Sweeping changes proposed for Ex-Im Bank

June 21, 2019 – Tuesday night, the House Financial Services Committee Chairwoman Maxine Waters (D-CA) and Ranking Member Patrick McHenry (R-NC) released a summary of their agreement for a seven-year reauthorization of the Ex-Im Bank (to be renamed the United States Export Finance Agency), with multiple additional provisions.

ExIm Bank

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The Committee is looking at a potential legislative mark-up to review and potentially approve the reauthorization as early as Wednesday, June 26.
In addition to the name change, the bill includes the following key provisions:
• Seven-year reauthorization
• Increasing the target for small business usage from 25 to 30 percent
• An increase in the USEFA’s total authorization limit from $135 billion to $175 billion (scaled up from $145 billion in FY2020 and then by $5billion each year)
• A quorum fix if the Bank lacks a quorum for 90 days to allow the USEFA to continue to review and move forward on large transactions (now above $25 million)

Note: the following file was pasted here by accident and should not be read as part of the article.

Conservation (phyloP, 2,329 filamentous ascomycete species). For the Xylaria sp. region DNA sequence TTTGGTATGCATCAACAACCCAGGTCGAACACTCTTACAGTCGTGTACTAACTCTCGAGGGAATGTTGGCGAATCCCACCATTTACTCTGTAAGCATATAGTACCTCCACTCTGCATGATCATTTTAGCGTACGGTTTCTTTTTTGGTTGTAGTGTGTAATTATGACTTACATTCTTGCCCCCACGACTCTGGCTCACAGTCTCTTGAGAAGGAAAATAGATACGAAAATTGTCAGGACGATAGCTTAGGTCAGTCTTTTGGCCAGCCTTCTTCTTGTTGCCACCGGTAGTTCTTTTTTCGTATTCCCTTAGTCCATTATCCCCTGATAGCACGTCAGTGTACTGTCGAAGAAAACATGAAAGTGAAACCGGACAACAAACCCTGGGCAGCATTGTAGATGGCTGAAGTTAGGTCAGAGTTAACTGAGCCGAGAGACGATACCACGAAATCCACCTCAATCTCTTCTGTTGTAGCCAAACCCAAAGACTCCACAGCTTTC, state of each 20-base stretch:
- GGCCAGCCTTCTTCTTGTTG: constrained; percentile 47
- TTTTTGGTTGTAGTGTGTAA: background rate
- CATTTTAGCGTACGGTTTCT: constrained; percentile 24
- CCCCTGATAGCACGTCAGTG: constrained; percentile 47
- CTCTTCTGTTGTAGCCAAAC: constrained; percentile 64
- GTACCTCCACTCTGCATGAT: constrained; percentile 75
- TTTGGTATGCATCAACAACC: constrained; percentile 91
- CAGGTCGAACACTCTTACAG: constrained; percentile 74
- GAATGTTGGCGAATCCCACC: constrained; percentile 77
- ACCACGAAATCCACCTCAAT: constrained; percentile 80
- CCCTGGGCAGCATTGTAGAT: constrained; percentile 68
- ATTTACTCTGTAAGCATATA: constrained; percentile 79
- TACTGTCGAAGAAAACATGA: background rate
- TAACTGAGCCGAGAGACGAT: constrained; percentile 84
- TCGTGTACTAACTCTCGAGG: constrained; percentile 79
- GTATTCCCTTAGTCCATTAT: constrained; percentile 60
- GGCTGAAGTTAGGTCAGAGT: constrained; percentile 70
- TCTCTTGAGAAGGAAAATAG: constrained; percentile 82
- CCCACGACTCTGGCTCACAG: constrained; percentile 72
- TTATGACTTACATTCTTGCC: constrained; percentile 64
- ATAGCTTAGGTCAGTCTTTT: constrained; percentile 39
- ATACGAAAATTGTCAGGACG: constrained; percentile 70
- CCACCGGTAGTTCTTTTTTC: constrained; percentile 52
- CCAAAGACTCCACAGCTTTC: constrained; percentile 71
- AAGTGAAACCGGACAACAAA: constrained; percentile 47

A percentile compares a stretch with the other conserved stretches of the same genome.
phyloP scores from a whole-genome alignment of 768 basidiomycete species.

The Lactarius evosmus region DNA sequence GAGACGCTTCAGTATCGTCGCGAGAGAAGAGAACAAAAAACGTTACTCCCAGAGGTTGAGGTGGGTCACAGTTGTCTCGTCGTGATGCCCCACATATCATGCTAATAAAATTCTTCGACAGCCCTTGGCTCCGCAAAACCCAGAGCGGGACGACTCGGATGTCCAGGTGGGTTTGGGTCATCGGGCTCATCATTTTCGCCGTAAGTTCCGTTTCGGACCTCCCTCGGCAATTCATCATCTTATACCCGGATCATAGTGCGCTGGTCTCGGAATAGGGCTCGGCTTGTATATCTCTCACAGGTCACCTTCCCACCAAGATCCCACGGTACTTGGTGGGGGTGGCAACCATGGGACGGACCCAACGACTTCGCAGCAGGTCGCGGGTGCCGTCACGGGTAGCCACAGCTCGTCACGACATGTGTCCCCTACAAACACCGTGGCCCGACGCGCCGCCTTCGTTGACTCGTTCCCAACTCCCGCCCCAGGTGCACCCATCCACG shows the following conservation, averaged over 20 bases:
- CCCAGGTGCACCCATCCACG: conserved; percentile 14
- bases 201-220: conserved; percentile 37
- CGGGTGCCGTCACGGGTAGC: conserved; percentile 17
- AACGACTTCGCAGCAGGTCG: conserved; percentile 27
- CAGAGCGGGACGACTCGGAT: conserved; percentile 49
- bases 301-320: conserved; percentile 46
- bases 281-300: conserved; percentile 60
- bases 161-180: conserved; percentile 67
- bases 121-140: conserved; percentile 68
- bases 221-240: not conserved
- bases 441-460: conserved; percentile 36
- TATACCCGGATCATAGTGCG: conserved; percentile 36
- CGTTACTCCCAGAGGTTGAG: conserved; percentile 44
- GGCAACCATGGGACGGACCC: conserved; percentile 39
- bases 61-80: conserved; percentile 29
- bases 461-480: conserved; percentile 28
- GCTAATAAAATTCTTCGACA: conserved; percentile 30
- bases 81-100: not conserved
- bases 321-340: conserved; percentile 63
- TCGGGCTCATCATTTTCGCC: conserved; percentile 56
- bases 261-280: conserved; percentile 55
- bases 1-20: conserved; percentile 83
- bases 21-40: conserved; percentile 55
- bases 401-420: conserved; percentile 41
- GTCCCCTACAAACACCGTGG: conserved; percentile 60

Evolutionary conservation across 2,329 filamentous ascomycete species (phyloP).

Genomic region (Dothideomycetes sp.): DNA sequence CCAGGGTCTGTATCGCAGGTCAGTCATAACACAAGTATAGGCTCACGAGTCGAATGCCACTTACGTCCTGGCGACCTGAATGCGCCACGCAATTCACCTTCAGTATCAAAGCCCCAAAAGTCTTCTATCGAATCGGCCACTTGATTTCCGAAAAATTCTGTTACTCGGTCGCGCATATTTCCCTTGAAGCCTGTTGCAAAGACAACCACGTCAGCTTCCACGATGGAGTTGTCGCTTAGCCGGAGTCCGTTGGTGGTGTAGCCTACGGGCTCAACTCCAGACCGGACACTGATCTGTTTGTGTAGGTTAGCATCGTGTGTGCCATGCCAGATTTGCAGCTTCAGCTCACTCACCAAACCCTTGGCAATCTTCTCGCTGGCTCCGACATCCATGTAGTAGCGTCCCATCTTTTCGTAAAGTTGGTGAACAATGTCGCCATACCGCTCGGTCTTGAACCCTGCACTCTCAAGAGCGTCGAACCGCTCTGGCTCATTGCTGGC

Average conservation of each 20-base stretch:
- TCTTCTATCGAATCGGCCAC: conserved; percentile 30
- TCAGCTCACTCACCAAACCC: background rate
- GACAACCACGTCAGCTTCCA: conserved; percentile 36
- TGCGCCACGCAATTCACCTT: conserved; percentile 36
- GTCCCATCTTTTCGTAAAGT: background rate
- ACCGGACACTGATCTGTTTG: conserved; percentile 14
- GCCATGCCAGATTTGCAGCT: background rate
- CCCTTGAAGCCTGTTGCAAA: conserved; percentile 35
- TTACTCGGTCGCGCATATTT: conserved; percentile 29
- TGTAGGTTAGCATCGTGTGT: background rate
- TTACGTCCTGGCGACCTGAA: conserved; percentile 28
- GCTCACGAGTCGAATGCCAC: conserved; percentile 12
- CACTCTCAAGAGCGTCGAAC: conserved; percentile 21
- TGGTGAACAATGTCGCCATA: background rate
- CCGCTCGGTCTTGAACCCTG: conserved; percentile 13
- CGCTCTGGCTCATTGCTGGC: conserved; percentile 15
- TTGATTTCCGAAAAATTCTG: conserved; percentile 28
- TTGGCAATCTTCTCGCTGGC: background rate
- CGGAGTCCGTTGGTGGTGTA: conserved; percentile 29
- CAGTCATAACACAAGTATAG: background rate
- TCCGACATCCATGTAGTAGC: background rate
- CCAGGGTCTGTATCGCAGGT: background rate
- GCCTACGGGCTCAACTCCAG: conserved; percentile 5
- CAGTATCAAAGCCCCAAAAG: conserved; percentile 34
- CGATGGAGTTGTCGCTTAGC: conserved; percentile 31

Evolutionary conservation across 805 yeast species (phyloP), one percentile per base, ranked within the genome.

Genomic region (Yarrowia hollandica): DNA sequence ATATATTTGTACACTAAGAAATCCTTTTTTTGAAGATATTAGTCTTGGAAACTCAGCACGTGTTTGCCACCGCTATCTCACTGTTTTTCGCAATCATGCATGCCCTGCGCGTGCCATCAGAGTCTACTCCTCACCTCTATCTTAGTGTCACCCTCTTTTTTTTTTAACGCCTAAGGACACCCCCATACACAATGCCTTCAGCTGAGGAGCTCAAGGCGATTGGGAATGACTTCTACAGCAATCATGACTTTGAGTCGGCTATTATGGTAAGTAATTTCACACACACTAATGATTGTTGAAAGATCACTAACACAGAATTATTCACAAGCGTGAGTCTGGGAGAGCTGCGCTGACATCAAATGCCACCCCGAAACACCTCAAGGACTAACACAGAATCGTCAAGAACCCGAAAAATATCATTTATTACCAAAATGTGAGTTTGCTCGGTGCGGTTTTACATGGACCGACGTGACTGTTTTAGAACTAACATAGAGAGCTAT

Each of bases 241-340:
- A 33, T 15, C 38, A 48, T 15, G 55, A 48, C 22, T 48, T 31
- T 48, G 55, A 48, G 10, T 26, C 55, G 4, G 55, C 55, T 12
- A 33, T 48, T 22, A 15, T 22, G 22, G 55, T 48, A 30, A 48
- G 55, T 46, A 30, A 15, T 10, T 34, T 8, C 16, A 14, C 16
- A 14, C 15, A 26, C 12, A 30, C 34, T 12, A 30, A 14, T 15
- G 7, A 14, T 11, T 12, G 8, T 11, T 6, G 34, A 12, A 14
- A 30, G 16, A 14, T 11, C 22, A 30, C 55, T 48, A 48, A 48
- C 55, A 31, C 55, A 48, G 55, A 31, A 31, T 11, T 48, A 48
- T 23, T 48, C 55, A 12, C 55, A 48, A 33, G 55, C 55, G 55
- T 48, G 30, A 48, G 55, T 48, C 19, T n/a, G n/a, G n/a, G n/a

• Enhanced disclosures for exporters or lenders that use more than 20 percent of the USEFA’s exposure during a fiscal year (including providing information on diversity, employment, small business outreach, etc. and an economic impact)
• Creating offices of minority and inclusion, U.S. territories, Financing for renewable energy
• Prohibitions financing for certain aviation-related vehicles that have not been certified as airworthy by the Federal Government
• Establish a program to compete with China and other non-OECD export credit agencies and to promote exports of transformational technologies and renewable energy exports
• Prohibit sales of more than $25 million to Chinese state-owned entities unless the U.S. Trade Representative certifies that the entities do not provide support for Chinese military or intelligence, China’s Belt and Road Initiative or human rights abuses, or knowingly engage in the theft of U.S. intellectual property or has violated U.S. corruption laws. The provision exempts small businesses and humanitarian exports (including rescue equipment and medical devices). There is also a presidential waiver if the export is found to be in the national interest and the Board may terminate the requirement after five years.
• Increases in spending to update USEFA’s information technology systems and to provide administratively-determined pay for up to 35 USEFA employees
• Reports to Congress
• An Inspector-General audit of regional export finance centers
• Additional authorities for the Risk Management Committee
• Direction to Treasury to negotiate the end of export credit subsidies
• Provisions to deny USEFA usage by entities involved in fraud
• New requirements for written documentation and verification of the need for USEFA financing (so-called additionality)
• Makes the reinsurance pilot program permanent.

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